Friday, November 20, 2015

Flash Fiction #173 --Escaping Somewhere Else, Part 8: Lost

I flew.  I didn't much like it.
Edmond had dug deeper into my jacket, which was good, despite the claws holding on to my shirt and skin.  We were moving through the air and I couldn't begin to tell how far we had gone already, but there was no lessening of the wind.  I went too close by walls that rose up into the sky, scraping a foot along one and losing a shoe.
And sometimes I could see a pair of huge, glowing eyes in the cloud, watching me.
Down.  I needed down.
The thing was coming closer.  A huge claw swept out and would have had us if I hadn't suddenly twisted and pushed downward, as though in water.  Swim -- one arm holding to Edmond, but still swim.  Dangerous -- I was soon down amid more of the buildings, but the wind had less strength here.  I swept down lower and aimed for a breach between two walls, and then swept to the right.  The wall blocked most of the wind.
We dropped.
It was only a few feet, but I landed hard on his side against a pile of bricks.  I hadn't the breath left to even moan.  Edmond didn't move and we laid their, silent and still, while something swept over head, yowling in anger and frustration.  Edmond shivered.  So did I.
Gradually the night came, cold and dark.  The wind had gone.  I listened, hoping for the sound of others.  Small things moved around them, but nothing large enough to be human.
"Safe," I whispered.
"There is no where safe," Edmond mumbled into my shirt.  "This place is insane.  None of it makes sense."
I gave a nod of agreement and finally started to sit up. Edmond popped his head out and looked around.  Then he pulled his head back in and made sounds that were probably cat curses.
"I have no idea where we are," I said.
"We're lost in hell."
"We need to get back to the others."  I started to stand, but everything ached.
"Not tonight, Mark," Edmond said.  "Wait until light.  Even I wouldn't go wandering around in the dark tonight.  We need light to see if we can spot anything.  And we need sleep. Flying was very tiring."
"We need to move at least a little away from here in case whatever that was comes back looking for us," I said.  I did manage to stand this time.  The loss of the shoe was going to be a problem.  The rocks everywhere hurt.  I cursed, too -- but I took us back through the breach in the walls and then off to the left a little.  I thought that had been the way we came.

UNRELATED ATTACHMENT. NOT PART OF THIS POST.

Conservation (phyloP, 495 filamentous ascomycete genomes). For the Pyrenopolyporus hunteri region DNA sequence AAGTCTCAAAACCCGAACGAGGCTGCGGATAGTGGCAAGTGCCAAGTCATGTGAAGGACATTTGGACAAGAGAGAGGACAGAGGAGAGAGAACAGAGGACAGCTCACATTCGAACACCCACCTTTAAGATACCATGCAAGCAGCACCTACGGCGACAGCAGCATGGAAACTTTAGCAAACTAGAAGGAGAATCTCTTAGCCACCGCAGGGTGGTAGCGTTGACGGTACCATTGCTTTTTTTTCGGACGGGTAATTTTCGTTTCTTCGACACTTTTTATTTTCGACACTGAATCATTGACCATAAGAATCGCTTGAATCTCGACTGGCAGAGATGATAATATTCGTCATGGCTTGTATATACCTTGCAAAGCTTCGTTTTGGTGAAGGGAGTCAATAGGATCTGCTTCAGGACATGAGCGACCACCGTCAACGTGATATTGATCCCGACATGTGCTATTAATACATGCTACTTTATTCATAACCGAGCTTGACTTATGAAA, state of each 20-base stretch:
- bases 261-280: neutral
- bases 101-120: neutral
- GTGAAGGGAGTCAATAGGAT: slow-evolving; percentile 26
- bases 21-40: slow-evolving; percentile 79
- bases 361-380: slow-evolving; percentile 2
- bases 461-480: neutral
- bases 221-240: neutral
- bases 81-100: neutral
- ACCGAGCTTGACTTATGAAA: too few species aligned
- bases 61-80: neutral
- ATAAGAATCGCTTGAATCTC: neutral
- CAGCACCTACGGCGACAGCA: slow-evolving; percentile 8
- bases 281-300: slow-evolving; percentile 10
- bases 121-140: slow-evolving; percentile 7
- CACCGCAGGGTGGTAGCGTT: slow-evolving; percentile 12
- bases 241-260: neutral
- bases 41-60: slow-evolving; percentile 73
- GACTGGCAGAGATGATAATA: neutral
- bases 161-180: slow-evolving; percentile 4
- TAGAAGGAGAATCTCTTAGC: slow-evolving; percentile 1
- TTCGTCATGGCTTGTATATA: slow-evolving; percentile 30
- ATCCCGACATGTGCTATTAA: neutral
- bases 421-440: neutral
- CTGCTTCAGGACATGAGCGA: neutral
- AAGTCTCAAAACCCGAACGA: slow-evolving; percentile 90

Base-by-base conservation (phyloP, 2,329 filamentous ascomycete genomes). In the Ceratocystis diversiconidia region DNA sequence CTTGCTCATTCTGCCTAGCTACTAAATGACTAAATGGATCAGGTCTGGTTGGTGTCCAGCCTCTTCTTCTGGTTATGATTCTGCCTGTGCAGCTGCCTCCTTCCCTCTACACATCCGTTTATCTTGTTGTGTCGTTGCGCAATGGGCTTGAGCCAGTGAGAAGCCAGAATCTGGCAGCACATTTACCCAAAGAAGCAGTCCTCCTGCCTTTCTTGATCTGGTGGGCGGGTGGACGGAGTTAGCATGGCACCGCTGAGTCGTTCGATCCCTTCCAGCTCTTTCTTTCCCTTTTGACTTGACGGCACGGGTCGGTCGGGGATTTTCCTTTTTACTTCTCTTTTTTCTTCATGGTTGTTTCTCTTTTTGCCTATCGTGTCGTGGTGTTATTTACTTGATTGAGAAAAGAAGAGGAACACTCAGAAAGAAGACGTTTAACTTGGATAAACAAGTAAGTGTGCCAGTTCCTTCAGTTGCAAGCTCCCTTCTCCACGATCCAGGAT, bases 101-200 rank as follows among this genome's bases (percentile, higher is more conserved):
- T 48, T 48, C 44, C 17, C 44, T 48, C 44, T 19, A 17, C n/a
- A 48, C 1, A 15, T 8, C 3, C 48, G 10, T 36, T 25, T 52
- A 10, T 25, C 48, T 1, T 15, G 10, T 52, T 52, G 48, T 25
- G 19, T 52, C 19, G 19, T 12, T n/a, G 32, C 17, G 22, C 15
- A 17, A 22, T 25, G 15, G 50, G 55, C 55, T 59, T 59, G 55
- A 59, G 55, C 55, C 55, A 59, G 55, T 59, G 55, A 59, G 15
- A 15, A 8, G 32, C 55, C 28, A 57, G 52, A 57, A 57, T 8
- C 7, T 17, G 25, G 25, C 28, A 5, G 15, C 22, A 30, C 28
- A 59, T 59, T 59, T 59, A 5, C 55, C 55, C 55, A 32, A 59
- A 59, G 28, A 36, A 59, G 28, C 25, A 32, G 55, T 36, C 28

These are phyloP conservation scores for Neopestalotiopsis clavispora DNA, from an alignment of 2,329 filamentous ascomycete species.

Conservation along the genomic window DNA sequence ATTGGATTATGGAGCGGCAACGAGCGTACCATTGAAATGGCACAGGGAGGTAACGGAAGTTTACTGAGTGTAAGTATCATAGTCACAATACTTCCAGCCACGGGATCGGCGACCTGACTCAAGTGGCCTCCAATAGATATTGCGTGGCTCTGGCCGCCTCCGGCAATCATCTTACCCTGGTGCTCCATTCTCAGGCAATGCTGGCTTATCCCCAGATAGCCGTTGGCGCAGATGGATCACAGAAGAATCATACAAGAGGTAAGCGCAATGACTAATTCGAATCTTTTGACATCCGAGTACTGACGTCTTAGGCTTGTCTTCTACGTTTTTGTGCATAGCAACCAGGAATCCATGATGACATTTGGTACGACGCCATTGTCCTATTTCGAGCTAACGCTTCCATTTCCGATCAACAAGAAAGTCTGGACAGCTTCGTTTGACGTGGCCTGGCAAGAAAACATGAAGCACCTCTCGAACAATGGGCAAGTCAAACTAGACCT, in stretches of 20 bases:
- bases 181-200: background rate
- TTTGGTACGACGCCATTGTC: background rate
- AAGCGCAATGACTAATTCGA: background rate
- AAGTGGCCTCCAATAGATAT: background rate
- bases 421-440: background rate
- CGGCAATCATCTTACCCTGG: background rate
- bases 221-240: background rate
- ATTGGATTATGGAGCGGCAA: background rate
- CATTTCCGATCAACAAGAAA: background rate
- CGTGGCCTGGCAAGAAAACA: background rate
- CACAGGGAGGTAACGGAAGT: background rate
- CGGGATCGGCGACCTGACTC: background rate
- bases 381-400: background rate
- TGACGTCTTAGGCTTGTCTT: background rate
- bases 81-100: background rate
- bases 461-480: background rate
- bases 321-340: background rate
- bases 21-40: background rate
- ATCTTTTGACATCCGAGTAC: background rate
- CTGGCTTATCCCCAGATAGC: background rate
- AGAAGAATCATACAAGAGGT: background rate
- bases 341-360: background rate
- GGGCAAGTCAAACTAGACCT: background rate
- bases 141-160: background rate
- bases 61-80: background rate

I did not look up at the city, though I was grateful for the little bit of light it cast.  I concentrated on my footing, on the shadows, and kept thoughts of what hung over us to a minimum.  It was impossible not to have some thoughts -- Don't think about a pink elephant! -- because the mind just doesn't work that way.  I had to give myself other things to consider.
And those were enough to worry me.  Lost.  Injured, though not so much that I couldn't move.  Something out there, maybe hunting me.
"Is this far enough?" Edmond asked.  He was limping as well.
I would have kept walking, but that wasn't what we needed.  I grunted agreement and sat down on a fallen boulder.  "Sleep for a while, Edmond.  I'll stay awake."
He jumped up into my lap and made himself comfortable.  "This way I'll know if you fall asleep," he said.
I wanted to complain, but it was entirely reasonable.  Edmond, being a cat, had no trouble falling asleep, either.
I wasn't certain I would ever sleep again.  Everything, from the moment I had killed the monster Tommy Creston had become and all the way to this flying lesson.
I was angry.  I was furious.  I had done the right thing by taking care of the monster at home and all it had gotten me was a hellish amount of walking punctuated by things knocking me around.  Everything I knew about myself had changed.  I was a Protector, but so far that hadn't done us a lot of good.  It sure hadn't gotten me anything better and I was tired of it all.
"If you start growling, I'm going to go find somewhere else to sleep," Edmond said.  "Sit still."
I almost snapped at him, but I held that anger inside.
"That's better."
He went back to sleep.
The night stayed quiet, which I supposed was good.  I didn't hear so much as a breeze now.  I imagined nothing willingly moved out there tonight.  We each kept our silent vigils.
The world calmed.  I calmed.  Edmond slept.
And then I heard things coming.  Little things that grew louder, like the clicking of tiny metal teeth against stone.  The sound grated and I stood, my hands in fists.
"Leave me the hell alone!"
The clicking went silent.
"Well, okay," a woman said somewhere close by.  "I can leave.  But I really thought you might like to get to cover before the biters get here."
I spun.  The woman was standing by a window, faintly outlined by the light.  Dressed in black an gray, her face lost behind a huge cowl . . . She could have been there all along.
Edmond had backed up to me, but he didn't seem particularly upset.
"I'm sorry.  I didn't see you there," I said.  Friend?  Foe?
The clicking noise started up again.  Closer.  I automatically picked Edmond up.
"I think we better go," the woman said.  "Fast.  They're going to be hunting."
That didn't sound good at all.  I looked at Edmond.  He gave a little nod.  So I bowed my head to this stranger and followed her, limping over the stone.  Another adventure, I told myself.  Another adventure to survive.